Description of a Mainframe Computer

Written by alan hughes
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Description of a Mainframe Computer
Mainframe computers have characteristics that set them apart from other computers. (Jupiterimages/ Images)

Mainframe computers are in a league all their own and despite reports and speculation that they are history, new mainframe computer models are still being developed and introduced. As recently as 2010 IBM announced the zEnterprise machine, putting to rest for now the rumours of the mainframe's demise. These computing monoliths provide security, availability and reliability that is beyond the reach of their server cousins.

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Mainframe Definition

A mainframe computer is a large computing device that runs complex operating systems, is extremely fast, consumes a large amounts of electricity and requires a clean, cool environment. Mainframes typically process mixed workloads very efficiently, serving thousands of users and processing batch transactions efficiently at the same time.

Mainframes Run Complex Operating Systems

While servers run Windows Server, Linux and UNIX operating systems, mainframe computers run extremely complex and powerful OSs such as MVS/XA, OS/390 and z/OS. These operating systems are capable of utilising the hardware to produce the required transaction volume, and can run the previously mentioned server OSs as well. Virtualisation is not as new as some may think, as it was introduced decades ago in mainframe operating systems.

Mainframes Are Large

Mainframe computers are larger than other computers, even the smallest taking up 10-12 square feet of floor space. The earliest mainframes such as UNIVAC and BRANIAC occupied hundreds of feet of floor space while ENIAC used 19,000 vacuum tubes and weighed over 27216 Kilogram. Modern mainframes take up far less space, but provide far more computing power than their ancestors.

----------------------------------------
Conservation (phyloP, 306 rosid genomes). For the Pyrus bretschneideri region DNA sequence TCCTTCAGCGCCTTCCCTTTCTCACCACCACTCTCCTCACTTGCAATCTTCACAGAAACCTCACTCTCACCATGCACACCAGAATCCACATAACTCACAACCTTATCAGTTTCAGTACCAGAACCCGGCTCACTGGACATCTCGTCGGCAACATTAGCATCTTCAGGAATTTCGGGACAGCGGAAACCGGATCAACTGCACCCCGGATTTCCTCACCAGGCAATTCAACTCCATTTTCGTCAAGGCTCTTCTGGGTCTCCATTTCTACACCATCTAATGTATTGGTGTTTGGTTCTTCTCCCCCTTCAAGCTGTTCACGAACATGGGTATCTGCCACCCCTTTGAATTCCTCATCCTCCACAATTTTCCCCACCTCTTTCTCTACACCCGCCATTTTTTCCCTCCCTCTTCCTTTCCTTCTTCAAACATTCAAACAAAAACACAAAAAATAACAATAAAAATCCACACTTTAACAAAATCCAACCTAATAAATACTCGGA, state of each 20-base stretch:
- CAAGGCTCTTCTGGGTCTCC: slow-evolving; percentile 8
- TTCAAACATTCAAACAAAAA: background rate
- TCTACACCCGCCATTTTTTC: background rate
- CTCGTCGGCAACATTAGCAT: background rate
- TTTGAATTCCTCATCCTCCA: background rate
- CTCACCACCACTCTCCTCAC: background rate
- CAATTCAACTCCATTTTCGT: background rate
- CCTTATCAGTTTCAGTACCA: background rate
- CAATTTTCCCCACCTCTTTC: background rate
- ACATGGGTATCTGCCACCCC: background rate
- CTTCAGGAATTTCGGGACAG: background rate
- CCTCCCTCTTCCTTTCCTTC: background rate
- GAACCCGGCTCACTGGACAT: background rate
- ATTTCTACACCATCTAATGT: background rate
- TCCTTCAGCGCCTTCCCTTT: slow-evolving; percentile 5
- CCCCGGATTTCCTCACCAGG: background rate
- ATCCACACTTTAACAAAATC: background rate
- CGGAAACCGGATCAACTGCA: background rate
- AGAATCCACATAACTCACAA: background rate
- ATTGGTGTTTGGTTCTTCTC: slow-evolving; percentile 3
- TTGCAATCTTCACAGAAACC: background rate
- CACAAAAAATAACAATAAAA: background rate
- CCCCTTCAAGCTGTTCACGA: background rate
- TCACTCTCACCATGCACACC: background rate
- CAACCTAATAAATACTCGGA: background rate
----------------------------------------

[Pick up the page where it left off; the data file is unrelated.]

Mainframes Are Very Fast

Mainframes are incredibly fast computing machines. Their processor speeds combine with their ability to manage storage and memory to provide maximum transaction throughput. This ability to handle large transaction volumes is what endears mainframe computers to large banks, governments and insurance companies. These companies need the processing power of mainframe computers to process huge numbers of transactions on a daily basis.

Mainframes Devour Electricity

The vacuum tubes used in early mainframes consumed large amounts of power, and while modern mainframes are smaller and use more efficient components, they still consume a lot of electricity. Additionally, mainframes rely on clean and constant power through power conditioning equipment and uninterrupted power supplies -- UPSs.

Mainframes Need Clean, Cool Air

Dust and heat can cause major damage to any computing components and mainframes are no exception. There is a lot of circuitry in a mainframe computer and that circuitry produces heat. Cool air is required to keep a mainframe from overheating, which means expensive air conditioning and ventilation. Some mainframes have thermal sensors that shut the machine down if the room reaches a set temperature. Static electricity causes dust to adhere to the chips in computing equipment, so it is imperative that a mainframe computer room be kept clean and as dust-free as possible.

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